The retroreflected energy beam 8 at the new wavelength(s) can be detected by a narrow FOV detector (or detectors) of an interrogation vehicle which is (are) optically tuned at this (these) wavelength(s) by the use of narrow band optical filter(s) 6. Those selective wavelength(s) which are passed by the filter(s) form a code of the day for identification purposes. Signals from detector 2 are applied to a decoder 3 and processing electronics 4 to determined if any emitted wavelength(s) from a responder optical head 10 correspond to that of a known code of the day. If the emissions which form a retroreflected beam 8 correspond to a known code of the day, a warning is immediately sent by the processing electronics 4 to the interrogating vehicle's commander that a friendly target is being interrogated. The commander can then take steps to stop any engagement of that target. The processing electronics might also block the interrogating vehicle's weapon system from engaging a target when that target is identified as being friendly due to a known code of the day being identified.
An identification friend-or-foe (IFF) system according to the present invention assumes that each friendly military platform is equipped with a suitable responder optical head according to an ACTIFF system described herein. This ACTIFF system operates in the following manner which is illustrated in FIG. 2. The operator of a military platform, in this case a helicopter 20, will first activate a laser interrogation transmitter 1'when a potential target, such as tank 30, is to be engaged. That IR laser transmitter 1'will then project a narrow, well collimated, coded laser beam 7 towards that target tank 30. This narrow laser beam will only irradiate the target vehicle area and may form part of the same system as a laser range finder. That IR laser transmitter 1'could be a solid state laser transmitter producing a well collimated laser beam and, preferably, operating at an eyesafe wavelength of around 1.55 μm. The interrogating helicopter 20 will also require a narrow FOV detection system (not shown) aimed in the same direction as beam 7. This narrow FOV detection system would be similar to that described with respect to FIG. 1. The detection system could share the same optics as the laser transmitter by using a beam splitter for that purpose or it may have its own optics of conventional design. The 1.06 μm. laser range finder source with its narrow FOV detection that are already integrated into several weapons could, however, also be used as an interrogator and detector with considerable cost reduction. The optical head 10'shown as mounted on the turret of tank 30 will retroreflect energy of the interrogating beam 7 at the new wavelengths of emissions from laser paint coatings in the optical head 10'. Those emissions from optical 10', at least when lenses 16 as in FIG. 1A are used, will be directed as a beam 8 back towards the interrogator where they can be detected by the NOV detector and a code of the day, i.e. the selective wavelengths, identified.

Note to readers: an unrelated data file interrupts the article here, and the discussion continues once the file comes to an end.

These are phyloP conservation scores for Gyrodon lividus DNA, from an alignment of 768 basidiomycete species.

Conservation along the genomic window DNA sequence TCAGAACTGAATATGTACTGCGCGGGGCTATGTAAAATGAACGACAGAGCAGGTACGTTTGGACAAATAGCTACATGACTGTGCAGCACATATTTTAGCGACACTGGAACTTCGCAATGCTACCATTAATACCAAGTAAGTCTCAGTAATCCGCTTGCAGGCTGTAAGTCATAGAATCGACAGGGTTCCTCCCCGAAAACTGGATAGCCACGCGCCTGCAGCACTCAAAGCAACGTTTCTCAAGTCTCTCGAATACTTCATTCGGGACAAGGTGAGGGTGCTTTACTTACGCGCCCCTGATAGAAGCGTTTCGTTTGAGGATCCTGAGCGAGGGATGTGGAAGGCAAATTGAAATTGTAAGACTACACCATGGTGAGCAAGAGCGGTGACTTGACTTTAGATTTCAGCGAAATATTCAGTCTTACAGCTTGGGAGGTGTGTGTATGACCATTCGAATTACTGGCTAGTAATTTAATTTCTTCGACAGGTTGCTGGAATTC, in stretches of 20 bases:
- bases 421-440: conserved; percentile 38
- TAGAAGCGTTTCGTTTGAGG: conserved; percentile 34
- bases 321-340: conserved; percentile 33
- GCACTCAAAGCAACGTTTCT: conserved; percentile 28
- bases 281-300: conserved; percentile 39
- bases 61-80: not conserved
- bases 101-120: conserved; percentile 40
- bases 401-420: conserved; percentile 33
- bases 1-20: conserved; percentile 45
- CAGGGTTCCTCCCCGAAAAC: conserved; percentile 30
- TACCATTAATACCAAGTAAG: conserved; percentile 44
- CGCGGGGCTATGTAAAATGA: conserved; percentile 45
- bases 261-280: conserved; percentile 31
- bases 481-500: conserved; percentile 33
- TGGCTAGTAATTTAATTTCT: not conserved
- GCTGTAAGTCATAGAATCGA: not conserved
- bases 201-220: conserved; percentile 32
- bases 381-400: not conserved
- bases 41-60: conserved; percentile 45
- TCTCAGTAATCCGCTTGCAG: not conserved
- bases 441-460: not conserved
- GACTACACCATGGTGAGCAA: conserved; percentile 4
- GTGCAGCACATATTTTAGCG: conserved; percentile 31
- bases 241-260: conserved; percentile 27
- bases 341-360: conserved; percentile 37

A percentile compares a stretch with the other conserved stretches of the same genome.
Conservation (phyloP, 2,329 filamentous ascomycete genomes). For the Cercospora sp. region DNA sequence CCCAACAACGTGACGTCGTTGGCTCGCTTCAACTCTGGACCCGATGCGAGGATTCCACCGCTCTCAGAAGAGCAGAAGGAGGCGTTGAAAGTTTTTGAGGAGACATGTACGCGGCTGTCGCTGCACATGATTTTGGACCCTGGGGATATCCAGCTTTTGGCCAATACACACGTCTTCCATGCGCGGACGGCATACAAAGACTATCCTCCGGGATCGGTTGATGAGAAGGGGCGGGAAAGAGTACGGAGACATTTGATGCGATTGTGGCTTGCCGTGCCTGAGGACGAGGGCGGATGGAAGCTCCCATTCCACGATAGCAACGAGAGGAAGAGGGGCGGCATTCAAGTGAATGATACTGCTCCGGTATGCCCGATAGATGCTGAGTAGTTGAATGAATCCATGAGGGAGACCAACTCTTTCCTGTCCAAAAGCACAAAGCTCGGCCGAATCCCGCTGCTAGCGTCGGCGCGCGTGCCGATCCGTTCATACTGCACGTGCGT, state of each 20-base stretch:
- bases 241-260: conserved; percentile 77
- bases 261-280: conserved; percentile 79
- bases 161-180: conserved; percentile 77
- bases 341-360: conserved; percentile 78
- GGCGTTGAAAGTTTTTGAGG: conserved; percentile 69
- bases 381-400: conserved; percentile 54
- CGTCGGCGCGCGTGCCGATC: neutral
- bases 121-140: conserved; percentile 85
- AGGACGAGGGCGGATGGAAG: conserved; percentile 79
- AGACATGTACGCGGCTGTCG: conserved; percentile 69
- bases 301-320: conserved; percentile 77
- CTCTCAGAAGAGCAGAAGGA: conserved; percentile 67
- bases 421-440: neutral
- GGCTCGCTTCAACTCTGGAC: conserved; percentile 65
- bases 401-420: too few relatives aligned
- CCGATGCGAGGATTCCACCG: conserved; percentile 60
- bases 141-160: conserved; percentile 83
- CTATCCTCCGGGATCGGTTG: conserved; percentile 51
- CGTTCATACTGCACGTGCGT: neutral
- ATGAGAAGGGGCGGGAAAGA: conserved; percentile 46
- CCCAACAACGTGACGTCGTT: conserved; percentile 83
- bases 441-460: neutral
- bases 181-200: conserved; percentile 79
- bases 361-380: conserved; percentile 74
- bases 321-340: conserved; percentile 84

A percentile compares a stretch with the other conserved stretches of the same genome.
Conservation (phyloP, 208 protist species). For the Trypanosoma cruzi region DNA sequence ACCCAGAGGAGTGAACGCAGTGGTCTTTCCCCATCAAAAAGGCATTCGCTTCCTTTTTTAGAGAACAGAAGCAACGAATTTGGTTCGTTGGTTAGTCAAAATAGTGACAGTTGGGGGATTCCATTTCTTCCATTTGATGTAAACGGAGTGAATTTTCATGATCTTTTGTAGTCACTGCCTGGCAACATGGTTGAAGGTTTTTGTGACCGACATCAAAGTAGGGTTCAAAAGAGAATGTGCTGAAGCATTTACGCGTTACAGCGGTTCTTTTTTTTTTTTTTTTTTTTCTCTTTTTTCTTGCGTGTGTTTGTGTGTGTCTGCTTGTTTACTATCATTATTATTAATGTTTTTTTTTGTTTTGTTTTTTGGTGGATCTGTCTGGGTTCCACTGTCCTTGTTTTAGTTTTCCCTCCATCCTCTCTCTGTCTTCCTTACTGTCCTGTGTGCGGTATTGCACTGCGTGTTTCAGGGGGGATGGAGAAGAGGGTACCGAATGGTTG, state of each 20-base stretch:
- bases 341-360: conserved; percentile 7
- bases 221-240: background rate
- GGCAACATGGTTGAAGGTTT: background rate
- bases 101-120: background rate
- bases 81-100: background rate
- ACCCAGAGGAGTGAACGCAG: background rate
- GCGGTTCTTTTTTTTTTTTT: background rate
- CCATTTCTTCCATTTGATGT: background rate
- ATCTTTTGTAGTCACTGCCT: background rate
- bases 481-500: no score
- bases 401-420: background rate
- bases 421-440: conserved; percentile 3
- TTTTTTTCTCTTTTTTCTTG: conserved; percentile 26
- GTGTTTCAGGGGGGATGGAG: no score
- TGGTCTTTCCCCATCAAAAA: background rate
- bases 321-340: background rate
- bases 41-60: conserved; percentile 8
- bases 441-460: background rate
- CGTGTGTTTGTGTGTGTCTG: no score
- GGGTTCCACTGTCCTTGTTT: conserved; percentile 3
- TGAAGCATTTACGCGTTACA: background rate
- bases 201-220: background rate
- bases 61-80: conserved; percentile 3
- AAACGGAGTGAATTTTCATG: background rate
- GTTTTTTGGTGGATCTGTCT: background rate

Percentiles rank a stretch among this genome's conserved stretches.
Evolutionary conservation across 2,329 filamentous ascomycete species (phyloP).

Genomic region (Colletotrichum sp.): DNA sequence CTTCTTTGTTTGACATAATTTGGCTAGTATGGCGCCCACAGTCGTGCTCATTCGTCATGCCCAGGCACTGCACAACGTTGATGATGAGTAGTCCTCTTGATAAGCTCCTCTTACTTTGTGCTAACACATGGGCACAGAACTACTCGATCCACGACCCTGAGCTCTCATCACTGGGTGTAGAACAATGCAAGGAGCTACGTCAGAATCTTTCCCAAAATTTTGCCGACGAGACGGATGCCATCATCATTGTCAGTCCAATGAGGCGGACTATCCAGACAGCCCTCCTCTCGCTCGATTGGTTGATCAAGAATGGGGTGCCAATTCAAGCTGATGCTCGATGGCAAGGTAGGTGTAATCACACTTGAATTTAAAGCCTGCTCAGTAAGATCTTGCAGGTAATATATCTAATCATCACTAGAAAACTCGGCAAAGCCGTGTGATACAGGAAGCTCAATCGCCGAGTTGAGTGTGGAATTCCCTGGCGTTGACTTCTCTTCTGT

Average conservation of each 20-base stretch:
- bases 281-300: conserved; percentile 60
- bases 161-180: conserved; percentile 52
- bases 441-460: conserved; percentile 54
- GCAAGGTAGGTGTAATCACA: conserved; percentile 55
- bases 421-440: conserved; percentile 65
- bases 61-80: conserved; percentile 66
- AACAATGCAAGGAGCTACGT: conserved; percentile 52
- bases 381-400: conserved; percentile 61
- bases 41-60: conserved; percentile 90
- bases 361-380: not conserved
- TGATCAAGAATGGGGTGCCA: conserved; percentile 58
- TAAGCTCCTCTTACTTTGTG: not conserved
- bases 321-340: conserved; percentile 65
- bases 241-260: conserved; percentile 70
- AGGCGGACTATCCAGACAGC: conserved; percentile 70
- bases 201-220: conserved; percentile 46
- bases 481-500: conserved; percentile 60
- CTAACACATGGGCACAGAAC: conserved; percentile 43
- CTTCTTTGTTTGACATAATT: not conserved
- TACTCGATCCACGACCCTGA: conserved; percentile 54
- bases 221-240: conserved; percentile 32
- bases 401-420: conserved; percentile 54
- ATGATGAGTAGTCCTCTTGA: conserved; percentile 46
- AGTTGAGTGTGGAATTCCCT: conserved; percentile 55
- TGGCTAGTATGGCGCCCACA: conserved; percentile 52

The responder optical head (10 or 10') can be built along many different shapes ranging from a number of flat surfaces coated with laser paint arranged at various angles to each other to complex shapes like a hemisphere as shown in FIG. 1 (item 10) or FIG. 2A or a sphere depending on the field of view to be covered. A responder with a number of flat surfaces coated with laser paint mounted at various angles to each other on vehicles would be sufficient for search and rescue operations. However, IFF applications would require at least a hemispherical responder optical head in order to provide a panoramic retroreflection capability. The lenses, when used, perform dual purposes by both concentrating the interrogating laser beam onto a surface coated with laser paint and then providing the desired collimation and orientation to the retroreflected energy emissions from the laser paint. A number of lens array are available on the market in spherical or cylindrical shapes with individual lens diameter that can be as low as tens of micrometers. FIG. 2A illustrates one such lens array 10', with lens 16', which is shaped as a hemisphere. Optical filters, such as 18 shown in FIG. 1, can be placed in the front of these lenses to restrict transmission to the laser wavelengths that may be used as a pump beam and the response emissions wavelengths from the laser paint. These optical filters would also avoid possible degradation of the laser paint due to exposure to the sun or other light sources.